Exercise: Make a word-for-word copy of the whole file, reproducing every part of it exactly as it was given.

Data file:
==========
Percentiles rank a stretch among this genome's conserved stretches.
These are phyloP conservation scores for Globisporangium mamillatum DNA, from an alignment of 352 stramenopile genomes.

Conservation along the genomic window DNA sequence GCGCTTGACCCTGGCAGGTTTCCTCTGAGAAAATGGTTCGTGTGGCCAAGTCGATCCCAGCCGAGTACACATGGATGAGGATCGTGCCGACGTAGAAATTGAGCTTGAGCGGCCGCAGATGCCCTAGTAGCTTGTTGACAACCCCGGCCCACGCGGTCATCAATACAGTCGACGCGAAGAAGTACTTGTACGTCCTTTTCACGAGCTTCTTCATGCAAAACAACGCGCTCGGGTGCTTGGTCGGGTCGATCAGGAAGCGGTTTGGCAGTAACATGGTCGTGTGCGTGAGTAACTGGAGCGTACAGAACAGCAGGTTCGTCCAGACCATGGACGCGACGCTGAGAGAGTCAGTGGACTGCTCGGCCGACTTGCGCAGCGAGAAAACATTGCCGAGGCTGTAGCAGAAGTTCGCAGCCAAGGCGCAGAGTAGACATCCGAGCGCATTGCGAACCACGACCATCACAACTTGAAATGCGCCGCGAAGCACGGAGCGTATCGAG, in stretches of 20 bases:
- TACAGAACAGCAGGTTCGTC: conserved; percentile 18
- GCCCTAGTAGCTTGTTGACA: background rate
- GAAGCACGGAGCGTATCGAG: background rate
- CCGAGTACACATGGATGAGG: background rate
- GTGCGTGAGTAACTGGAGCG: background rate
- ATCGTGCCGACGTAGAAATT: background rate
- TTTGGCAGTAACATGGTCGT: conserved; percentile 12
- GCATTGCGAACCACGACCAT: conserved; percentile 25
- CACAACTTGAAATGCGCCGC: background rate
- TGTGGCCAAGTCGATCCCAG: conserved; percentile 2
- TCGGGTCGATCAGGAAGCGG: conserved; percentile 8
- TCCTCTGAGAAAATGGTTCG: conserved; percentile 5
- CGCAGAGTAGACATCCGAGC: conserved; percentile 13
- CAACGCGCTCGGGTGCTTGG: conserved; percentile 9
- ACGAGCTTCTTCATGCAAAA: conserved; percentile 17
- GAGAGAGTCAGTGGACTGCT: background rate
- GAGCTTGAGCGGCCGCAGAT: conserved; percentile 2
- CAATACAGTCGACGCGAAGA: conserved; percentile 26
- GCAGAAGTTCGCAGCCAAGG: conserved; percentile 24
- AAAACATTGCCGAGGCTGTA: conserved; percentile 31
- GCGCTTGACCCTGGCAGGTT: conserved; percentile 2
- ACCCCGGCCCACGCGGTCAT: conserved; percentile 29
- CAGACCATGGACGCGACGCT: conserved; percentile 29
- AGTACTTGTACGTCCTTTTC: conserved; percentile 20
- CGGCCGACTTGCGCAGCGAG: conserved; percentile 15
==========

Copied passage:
Percentiles rank a stretch among this genome's conserved stretches.
These are phyloP conservation scores for Globisporangium mamillatum DNA, from an alignment of 352 stramenopile genomes.

Conservation along the genomic window DNA sequence GCGCTTGACCCTGGCAGGTTTCCTCTGAGAAAATGGTTCGTGTGGCCAAGTCGATCCCAGCCGAGTACACATGGATGAGGATCGTGCCGACGTAGAAATTGAGCTTGAGCGGCCGCAGATGCCCTAGTAGCTTGTTGACAACCCCGGCCCACGCGGTCATCAATACAGTCGACGCGAAGAAGTACTTGTACGTCCTTTTCACGAGCTTCTTCATGCAAAACAACGCGCTCGGGTGCTTGGTCGGGTCGATCAGGAAGCGGTTTGGCAGTAACATGGTCGTGTGCGTGAGTAACTGGAGCGTACAGAACAGCAGGTTCGTCCAGACCATGGACGCGACGCTGAGAGAGTCAGTGGACTGCTCGGCCGACTTGCGCAGCGAGAAAACATTGCCGAGGCTGTAGCAGAAGTTCGCAGCCAAGGCGCAGAGTAGACATCCGAGCGCATTGCGAACCACGACCATCACAACTTGAAATGCGCCGCGAAGCACGGAGCGTATCGAG, in stretches of 20 bases:
- TACAGAACAGCAGGTTCGTC: conserved; percentile 18
- GCCCTAGTAGCTTGTTGACA: background rate
- GAAGCACGGAGCGTATCGAG: background rate
- CCGAGTACACATGGATGAGG: background rate
- GTGCGTGAGTAACTGGAGCG: background rate
- ATCGTGCCGACGTAGAAATT: background rate
- TTTGGCAGTAACATGGTCGT: conserved; percentile 12
- GCATTGCGAACCACGACCAT: conserved; percentile 25
- CACAACTTGAAATGCGCCGC: background rate
- TGTGGCCAAGTCGATCCCAG: conserved; percentile 2
- TCGGGTCGATCAGGAAGCGG: conserved; percentile 8
- TCCTCTGAGAAAATGGTTCG: conserved; percentile 5
- CGCAGAGTAGACATCCGAGC: conserved; percentile 13
- CAACGCGCTCGGGTGCTTGG: conserved; percentile 9
- ACGAGCTTCTTCATGCAAAA: conserved; percentile 17
- GAGAGAGTCAGTGGACTGCT: background rate
- GAGCTTGAGCGGCCGCAGAT: conserved; percentile 2
- CAATACAGTCGACGCGAAGA: conserved; percentile 26
- GCAGAAGTTCGCAGCCAAGG: conserved; percentile 24
- AAAACATTGCCGAGGCTGTA: conserved; percentile 31
- GCGCTTGACCCTGGCAGGTT: conserved; percentile 2
- ACCCCGGCCCACGCGGTCAT: conserved; percentile 29
- CAGACCATGGACGCGACGCT: conserved; percentile 29
- AGTACTTGTACGTCCTTTTC: conserved; percentile 20
- CGGCCGACTTGCGCAGCGAG: conserved; percentile 15